Why France, UK and Germany dance to the tune of Qatar

France enjoys a privileged partnership with one of Iran’s main competitors, namely Qatar. Under Nicolas Sarkozy’s presidency, Emir Hamad Ben Khalifa al-Thani was the first Arab State leader to be received at the Elysées Palace in 2007. It is now François Hollande who continues this special relationship. Since his election, Qatar is the country which was received the most at the Elysées with a visit of the Emir on August 22 and two more discreet visits of Prime Minister Hamad bin Jasem al-Thani.

This economic power invests billions in real estate, in the capital of CAC 40 companies (such as Total, Vivendi, Veolia, Lagardère, Suez, LVMH or even Bouygues and Vinci for the different sites of the world to the Qatar 2022 and also the construction of the Friendship Bridge between Qatar and Bahrain), sport (with the purchase of the Parisian club PSG — soccer and handball), the media (Al Jazeera acquired French Champions League rights) and most recently in projects in the Parisian suburbs.
With the European economic crisis, Qatar’s partnership with France gives the small Emirate the ability to sway the French decision-making, something Qatar denies.
 
Same investments in Germany where Qatar holds 17 percent of the capital of Volkswagen, 10 percent of Porsche, 9 percent of the Hochtief construction giant or even more recently 3 percent of Siemens.
 
The Qatari investments are also important in Great Britain. With 20 percent of the shares of the London Stock Exchange, Qatar is the main shareholder of Barclays. The Emirate has also invested massively in the Olympic Games, it has financed 95 percent of the highest building in London (the Shard) and British homes are supplied by up to 59.3 percent by Qatar’s Liquefied Natural Gas (LNG).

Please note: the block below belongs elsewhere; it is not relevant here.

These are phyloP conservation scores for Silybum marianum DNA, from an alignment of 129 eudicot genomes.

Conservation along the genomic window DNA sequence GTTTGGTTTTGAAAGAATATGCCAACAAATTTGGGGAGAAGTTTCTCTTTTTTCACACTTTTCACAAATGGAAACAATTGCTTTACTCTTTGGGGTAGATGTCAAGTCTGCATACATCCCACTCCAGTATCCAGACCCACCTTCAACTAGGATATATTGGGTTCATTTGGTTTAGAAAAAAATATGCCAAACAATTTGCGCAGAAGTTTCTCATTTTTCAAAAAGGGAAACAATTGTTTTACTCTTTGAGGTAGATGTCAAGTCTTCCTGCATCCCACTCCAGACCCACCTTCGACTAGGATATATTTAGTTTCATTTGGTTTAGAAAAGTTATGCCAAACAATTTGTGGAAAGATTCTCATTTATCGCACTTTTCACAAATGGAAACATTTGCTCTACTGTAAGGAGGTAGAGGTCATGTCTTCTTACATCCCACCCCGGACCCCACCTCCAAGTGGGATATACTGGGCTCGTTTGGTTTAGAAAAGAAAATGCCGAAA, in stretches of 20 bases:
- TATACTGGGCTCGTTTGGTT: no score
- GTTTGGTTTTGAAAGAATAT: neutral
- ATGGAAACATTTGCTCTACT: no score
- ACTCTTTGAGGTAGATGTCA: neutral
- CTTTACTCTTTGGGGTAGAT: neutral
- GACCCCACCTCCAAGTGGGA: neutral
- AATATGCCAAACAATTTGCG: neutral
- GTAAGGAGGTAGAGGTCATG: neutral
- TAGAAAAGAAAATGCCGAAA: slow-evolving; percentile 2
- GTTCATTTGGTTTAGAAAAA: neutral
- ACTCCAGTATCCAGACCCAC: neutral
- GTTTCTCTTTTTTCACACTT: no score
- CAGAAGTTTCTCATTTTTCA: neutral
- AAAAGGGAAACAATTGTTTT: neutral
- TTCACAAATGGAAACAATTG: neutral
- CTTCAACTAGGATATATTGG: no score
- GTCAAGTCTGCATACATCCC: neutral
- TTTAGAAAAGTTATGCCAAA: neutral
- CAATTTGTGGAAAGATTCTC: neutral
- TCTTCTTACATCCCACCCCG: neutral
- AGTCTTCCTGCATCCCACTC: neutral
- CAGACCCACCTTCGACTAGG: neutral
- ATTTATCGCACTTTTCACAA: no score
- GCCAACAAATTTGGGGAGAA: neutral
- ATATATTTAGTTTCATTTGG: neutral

As a result, Qatar advances its long-term interest by investing and signing important contracts with the European governments in crisis. Therefore, Qatar — the first Arab country to propose Arab military intervention — has more leverage to increase pressure against Damascus and through the U.N. Security Council (leverage Qatar also has in the Arab world through al Jazeera).
 

http://www.huffingtonpost.com/milad-jokar/war-in-syria-geopolitics-_b_2378683.html

What portion of Syrian Rebels are radicals?

The EU weapons ban on Syria was lifted to arm “moderate” rebels, but these will be hard to find

“when the Economist magazine was outlining the most important fighting groups in Syria,” – see above – “they noted…that the only important non-Islamist group was in the Kurdish areas…”
http://www.counterpunch.org/2013/05/28/how-obama-and-al-qaeda-became-syrian-bedfellows/

The NYT also confirmed the complete dominance of extremists : “Nowhere in rebel-controlled Syria is there a secular fighting force…”

“It would be the first conflict where we pretend we could create peace by delivering arms,” the diplomat said. “If you pretend to know where the weapons will end up, then it would be the first war in history where this is possible. We have seen it in Bosnia, Afghanistan and Iraq. Weapons don’t disappear; they pop up where they are needed.”
http://www.independent.co.uk/news/world/europe/divided-europe-imperils-syrian-arms-embargo-8632376.html